Google maps has high-quality satellite imagery of Haiti, and reading remote-sensing images is a big part of my job as an ecologist so I decided to take a brief fly-over to see what it looks like. What immediately called out to me was the widespread and obvious degradation of the rivers and streams; the images of Haiti are consistent with a highly disturbed landscape. Most unconfined rivers in Haiti appear braided, meandering over large areas of bare ground.
These rivers are rapidly aggrading (depositing sediment), most likely due to excess sediment from erosion in the uplands. Of course, natural disturbances such as hurricanes, forest fires, and perhaps even earthquakes, could cause similar river channel adjustments. Braided channels may be a natural response to naturally high-erosional areas. Here is such a stream in Southern California:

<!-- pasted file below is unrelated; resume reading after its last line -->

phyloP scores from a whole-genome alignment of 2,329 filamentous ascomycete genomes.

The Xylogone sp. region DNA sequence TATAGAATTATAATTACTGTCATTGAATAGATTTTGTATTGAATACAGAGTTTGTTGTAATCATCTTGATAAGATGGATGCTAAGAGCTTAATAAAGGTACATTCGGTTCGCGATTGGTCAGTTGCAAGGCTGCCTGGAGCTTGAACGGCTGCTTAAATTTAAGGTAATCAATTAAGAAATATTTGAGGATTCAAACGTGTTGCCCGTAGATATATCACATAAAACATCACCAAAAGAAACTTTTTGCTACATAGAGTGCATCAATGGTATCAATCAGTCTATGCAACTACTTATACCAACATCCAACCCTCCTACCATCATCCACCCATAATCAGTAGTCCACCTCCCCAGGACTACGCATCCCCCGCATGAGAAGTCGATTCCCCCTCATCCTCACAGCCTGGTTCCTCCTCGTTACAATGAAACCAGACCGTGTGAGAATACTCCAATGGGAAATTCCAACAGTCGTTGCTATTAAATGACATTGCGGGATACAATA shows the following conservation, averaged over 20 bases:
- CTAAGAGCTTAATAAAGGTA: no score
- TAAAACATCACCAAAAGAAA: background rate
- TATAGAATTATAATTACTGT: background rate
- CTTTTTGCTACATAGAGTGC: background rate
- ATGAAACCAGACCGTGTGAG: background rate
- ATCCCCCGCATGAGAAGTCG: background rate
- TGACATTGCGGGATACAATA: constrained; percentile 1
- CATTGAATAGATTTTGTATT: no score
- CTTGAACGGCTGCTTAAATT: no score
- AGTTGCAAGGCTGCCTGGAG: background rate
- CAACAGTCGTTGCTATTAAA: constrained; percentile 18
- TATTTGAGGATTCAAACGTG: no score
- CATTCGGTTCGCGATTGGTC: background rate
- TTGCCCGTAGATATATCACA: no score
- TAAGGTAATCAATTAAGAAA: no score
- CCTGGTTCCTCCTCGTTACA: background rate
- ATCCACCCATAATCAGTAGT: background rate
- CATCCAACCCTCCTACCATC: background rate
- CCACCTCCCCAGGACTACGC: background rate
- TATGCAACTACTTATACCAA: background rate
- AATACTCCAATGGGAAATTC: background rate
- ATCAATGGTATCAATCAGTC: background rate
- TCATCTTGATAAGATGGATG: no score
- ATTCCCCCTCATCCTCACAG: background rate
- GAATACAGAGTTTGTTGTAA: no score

If Haiti had a Californian/Mediterranean climate instead of a Carribean climate, these levels of disturbance could be explained naturally. Instead, these high-disturbance, silt-choked rivers and streams are likely better explained by human overuse and consequent environmental degradation: "Haiti...was largely self-sufficient in grain 40 years ago. In the years since, though, it has lost nearly all its forests and much of its topsoil, forcing the country to import more than half of its grain." Brown, Lester R. "Could food shortages bring down civilization?" Scientific American. May 2009. p. 50
Closeup view of wide, unvegetated floodplain in Haiti:
Of course, Haiti is not the only place with altered erosion visible from space. In fact, the images above are becoming the norm across much of the world. Even richer countries have impacted rivers, but some, such as Costa Rica, also have many rivers that are allowed to remain in their unimpacted, natural state. This is what tropical rivers should look like when they have a natural disturbance regime: